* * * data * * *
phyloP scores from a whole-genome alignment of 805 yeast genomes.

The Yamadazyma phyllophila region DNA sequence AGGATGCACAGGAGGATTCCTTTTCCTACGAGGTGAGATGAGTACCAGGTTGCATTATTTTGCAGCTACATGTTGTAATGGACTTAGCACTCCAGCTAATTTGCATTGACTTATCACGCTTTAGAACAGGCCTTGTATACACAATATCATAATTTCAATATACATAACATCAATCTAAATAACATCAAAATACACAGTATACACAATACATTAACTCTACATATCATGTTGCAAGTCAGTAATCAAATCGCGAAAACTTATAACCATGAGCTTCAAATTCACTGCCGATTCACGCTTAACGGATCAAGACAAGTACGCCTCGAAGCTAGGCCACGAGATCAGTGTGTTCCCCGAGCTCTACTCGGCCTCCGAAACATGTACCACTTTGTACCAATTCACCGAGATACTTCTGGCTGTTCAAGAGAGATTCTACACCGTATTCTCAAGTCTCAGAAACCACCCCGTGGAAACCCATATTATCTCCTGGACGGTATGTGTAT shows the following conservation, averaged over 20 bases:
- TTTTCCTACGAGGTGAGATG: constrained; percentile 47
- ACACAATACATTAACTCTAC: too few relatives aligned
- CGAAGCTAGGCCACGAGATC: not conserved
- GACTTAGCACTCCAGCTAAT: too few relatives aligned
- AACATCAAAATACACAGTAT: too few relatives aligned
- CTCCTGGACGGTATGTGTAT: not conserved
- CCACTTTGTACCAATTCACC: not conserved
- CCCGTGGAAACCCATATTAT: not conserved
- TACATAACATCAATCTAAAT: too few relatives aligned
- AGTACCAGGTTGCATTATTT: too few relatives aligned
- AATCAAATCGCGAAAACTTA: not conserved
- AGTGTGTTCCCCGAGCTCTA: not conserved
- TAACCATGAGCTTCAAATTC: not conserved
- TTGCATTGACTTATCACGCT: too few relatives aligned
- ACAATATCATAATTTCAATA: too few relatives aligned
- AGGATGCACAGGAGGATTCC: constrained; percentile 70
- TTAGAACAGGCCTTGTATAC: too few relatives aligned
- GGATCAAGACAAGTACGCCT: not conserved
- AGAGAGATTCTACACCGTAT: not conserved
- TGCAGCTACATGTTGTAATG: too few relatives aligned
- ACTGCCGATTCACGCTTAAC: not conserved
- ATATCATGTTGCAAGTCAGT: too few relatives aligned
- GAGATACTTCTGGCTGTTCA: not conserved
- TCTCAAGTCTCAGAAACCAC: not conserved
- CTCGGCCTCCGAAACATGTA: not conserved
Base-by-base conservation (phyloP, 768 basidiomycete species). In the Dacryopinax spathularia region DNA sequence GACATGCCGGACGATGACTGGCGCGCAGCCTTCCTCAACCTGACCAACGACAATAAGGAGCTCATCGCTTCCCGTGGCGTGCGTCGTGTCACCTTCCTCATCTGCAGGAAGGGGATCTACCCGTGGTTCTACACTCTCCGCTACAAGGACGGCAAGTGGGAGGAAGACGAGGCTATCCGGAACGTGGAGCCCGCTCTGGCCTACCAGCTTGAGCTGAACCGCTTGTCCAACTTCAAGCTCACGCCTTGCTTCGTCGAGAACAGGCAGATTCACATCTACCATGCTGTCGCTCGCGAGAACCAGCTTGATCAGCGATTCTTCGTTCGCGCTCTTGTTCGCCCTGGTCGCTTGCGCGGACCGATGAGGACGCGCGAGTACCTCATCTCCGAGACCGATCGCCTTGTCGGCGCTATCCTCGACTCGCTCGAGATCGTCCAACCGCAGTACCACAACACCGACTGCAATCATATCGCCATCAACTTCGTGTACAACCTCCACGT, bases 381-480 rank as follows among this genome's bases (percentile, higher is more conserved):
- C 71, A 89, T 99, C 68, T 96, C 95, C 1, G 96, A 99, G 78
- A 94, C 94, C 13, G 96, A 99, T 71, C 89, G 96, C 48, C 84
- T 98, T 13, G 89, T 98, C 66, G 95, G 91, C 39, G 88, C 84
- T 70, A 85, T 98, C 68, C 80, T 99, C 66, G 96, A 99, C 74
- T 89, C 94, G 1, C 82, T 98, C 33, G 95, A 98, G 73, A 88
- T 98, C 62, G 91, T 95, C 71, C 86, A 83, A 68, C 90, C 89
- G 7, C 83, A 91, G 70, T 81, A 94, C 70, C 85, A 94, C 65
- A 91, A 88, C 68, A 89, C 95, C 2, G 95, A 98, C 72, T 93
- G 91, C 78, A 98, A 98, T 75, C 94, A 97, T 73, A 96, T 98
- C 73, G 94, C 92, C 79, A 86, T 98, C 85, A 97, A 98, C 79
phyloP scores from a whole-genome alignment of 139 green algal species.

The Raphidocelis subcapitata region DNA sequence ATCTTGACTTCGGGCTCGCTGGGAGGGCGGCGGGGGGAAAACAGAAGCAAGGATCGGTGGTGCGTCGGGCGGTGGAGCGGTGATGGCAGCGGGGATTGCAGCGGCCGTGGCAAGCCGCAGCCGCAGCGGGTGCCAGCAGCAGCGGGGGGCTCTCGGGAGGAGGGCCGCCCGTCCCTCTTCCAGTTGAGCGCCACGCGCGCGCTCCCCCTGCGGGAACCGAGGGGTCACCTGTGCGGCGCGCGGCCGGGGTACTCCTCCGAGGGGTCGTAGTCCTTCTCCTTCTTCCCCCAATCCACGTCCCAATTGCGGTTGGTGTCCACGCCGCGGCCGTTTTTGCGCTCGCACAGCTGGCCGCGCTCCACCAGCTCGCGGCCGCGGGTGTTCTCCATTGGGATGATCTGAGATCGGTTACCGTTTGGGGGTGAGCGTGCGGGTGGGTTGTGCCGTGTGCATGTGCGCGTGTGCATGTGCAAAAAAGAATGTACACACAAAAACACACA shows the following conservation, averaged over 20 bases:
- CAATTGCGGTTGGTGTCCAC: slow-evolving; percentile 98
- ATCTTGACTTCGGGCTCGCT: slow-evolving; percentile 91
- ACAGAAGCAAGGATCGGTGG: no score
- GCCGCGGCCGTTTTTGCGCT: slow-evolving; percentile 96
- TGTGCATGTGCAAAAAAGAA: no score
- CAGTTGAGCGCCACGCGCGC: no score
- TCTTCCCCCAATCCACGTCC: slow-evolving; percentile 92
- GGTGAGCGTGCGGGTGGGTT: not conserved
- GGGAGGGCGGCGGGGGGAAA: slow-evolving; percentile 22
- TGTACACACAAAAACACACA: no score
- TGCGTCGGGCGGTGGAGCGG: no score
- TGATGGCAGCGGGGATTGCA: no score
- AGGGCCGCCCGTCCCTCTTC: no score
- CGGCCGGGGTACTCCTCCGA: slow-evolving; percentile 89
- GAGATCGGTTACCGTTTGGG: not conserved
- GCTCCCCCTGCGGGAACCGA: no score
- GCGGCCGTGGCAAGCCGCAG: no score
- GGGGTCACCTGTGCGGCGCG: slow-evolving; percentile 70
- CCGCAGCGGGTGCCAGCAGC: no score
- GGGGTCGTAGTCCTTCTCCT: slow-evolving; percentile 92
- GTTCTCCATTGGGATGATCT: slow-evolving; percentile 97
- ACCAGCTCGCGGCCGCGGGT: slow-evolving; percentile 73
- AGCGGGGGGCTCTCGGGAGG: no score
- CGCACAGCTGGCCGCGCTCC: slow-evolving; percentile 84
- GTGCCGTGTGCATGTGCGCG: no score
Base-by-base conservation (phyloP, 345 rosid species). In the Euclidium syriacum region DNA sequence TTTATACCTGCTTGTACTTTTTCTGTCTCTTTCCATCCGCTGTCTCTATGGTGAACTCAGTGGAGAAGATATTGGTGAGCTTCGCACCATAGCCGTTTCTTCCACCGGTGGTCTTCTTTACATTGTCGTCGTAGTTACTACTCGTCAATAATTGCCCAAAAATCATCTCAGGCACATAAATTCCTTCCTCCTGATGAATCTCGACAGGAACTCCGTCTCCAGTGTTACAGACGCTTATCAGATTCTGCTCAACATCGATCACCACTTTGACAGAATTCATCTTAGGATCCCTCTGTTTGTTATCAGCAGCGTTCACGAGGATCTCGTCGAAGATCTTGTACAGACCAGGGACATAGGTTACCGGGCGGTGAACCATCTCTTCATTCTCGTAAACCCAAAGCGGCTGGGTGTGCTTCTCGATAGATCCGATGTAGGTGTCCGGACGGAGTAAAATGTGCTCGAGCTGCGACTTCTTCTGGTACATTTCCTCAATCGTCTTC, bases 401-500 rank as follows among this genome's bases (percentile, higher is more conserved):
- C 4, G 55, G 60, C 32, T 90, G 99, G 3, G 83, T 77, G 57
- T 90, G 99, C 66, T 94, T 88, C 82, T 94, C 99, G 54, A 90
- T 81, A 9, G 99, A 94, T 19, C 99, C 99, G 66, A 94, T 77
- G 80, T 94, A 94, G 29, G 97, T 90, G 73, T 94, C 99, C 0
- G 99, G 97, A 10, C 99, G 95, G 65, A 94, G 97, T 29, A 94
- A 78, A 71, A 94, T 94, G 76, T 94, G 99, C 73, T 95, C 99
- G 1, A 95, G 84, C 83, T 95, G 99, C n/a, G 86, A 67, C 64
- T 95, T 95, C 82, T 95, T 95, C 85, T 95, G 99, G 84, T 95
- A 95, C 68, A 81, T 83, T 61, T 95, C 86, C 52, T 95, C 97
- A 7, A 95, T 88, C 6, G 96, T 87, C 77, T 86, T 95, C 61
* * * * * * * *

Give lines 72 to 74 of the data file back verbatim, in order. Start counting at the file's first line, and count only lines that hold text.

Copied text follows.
- A 78, A 71, A 94, T 94, G 76, T 94, G 99, C 73, T 95, C 99
- G 1, A 95, G 84, C 83, T 95, G 99, C n/a, G 86, A 67, C 64
- T 95, T 95, C 82, T 95, T 95, C 85, T 95, G 99, G 84, T 95